COLUMBUS — It was different. It was historic. It was weird. And it was quiet. Very quiet.
Ohio State’s 52-17 win over Nebraska on Saturday in its often-delayed and much-anticipated season opener was played in front of only 1,344 people because of Big Ten restrictions to try to contend with the coronavirus.
Family members and friends of players made up of most of the crowd in the outside seating areas of Ohio Stadium. Media, Ohio State media relations personnel and other workers were also counted in the total and some space was reserved for NFL scouts.
There was no band. No cheerleaders. The flag was already at the top of the flag pole when a recording of the national anthem was played before the game instead of a student in ROTC charging down the ramp behind the north end zone to raise it as usual.
Even the tradition of singing the alma mater, Carmen Ohio, after the game looked different with the players and coaches facing the west stands instead of the south stands because many of the parents were in seats on the west side of the stadium and no one was sitting in the south stands.
According to the Ohio State Football Encyclopedia written by longtime OSU historian Jack Park, the previous record for the smallest crowd at Ohio Stadium was 5,428 for a game against Wilmington College in 1926.
“It was definitely weird. I was looking up to the stands to celebrate with some friends but nobody was up there,” Ohio State quarterback Justin Fields said.
OSU coach Ryan Day said, “It was strange. I can’t sit here and say it wasn’t different.”
Weird seemed to be the favorite reaction of the day. “It was definitely weird but you’re so locked in, at least I am, that we really didn’t notice it,” offensive guard Wyatt Davis said. “Me, personally, it didn’t bother me at all.”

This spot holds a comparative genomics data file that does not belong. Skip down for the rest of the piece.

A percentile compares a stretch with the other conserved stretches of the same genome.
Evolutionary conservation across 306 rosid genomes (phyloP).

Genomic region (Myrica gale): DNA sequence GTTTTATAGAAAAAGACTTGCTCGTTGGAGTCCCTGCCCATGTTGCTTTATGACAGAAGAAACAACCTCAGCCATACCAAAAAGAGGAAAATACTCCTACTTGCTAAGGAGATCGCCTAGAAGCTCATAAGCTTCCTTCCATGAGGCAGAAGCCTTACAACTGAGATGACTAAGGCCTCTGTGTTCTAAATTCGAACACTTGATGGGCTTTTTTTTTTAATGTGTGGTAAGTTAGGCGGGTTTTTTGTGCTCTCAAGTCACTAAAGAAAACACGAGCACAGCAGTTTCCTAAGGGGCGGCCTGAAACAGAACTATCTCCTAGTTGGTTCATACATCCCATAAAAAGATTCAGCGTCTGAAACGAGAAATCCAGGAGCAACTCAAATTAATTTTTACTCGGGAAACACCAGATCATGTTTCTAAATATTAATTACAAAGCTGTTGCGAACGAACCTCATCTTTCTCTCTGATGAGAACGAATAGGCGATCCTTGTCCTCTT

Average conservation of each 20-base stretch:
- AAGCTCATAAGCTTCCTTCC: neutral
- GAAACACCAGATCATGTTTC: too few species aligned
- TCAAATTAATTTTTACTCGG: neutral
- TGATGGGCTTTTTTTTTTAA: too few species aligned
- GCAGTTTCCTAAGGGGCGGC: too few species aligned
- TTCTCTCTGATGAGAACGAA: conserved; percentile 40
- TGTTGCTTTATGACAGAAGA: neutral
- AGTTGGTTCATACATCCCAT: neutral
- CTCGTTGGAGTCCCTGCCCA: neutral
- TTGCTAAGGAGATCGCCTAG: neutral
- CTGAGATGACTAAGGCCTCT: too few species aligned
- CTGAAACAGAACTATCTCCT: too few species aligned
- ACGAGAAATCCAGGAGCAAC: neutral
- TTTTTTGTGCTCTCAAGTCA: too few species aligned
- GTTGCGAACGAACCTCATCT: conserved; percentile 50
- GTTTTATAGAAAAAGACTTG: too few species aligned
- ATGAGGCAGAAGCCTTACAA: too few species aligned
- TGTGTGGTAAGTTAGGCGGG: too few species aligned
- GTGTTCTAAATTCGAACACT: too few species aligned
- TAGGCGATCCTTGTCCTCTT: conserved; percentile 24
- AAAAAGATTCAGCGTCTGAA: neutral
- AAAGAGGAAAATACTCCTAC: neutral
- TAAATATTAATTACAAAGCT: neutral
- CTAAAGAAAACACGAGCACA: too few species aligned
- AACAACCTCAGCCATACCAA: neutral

Fields said even though he missed the crowd, the lack of noise might have had an upside.
“I wouldn’t say it was easier (without noise) but there was definitely a sense of calmness around us,” he said.
Not surprisingly, Ohio State’s high-energy defensive coordinator Kerry Coombs missed the usual sounds of game day with 102,000 fans in the stadium.
“I’m not going to tell you it’s as much fun when that place is rocking that’s where you want to be. I missed it,” he said.
Back-up quarterback: For one game, at least, the answer to who is Ohio State’s back-up quarterback was freshman Jack Miller.
Miller entered the game with 2:53 to play. He did not throw a pass but carried the ball for 21 yards and two yards. His two-yard carry produced the Buckeyes’ final touchdown with 18 seconds left in the game.
Freshman receivers: Jaxon Smith-Njigba was the first of the highly touted freshman receivers for Ohio State to be targeted with a pass, the first to catch a pass and he made a spectacular catch.
Smith-Njigba, who had 82 touchdown catches in high school in Rockwall, Texas, got one foot down in the end zone on a five-yard pass from Justin Fields for a fourth-quarter touchdown reception.
Julian Fleming, who was rated the No. 1 receiver nationally in the 2020 recruiting class, had one catch for 13 yards.
Garrett’s return: Defensive lineman Haskell Garrett returned to the field and had a sack eight weeks after being shot in the face by an unknown assailant in an off-campus incident.
“I hugged him in the locker room after the game and said, ‘This is a miracle,’ ” Coombs said. “I know having him on the field was a difference maker for the Buckeyes in every way, shape and form.”
Attendance: There were also 4,770 cut outs of fans in the stands in addition to the 1,344 humans in the stadium.
By the numbers: Ohio State has beaten Nebraska six games in a row. It has won 21 consecutive opening games and has not lost an opener at home since 1978.
Targeting: Two Nebraska defensive players, cornerback Cam Taylor-Britt and safety Deontai Williams, were ejected for targeting in the second half.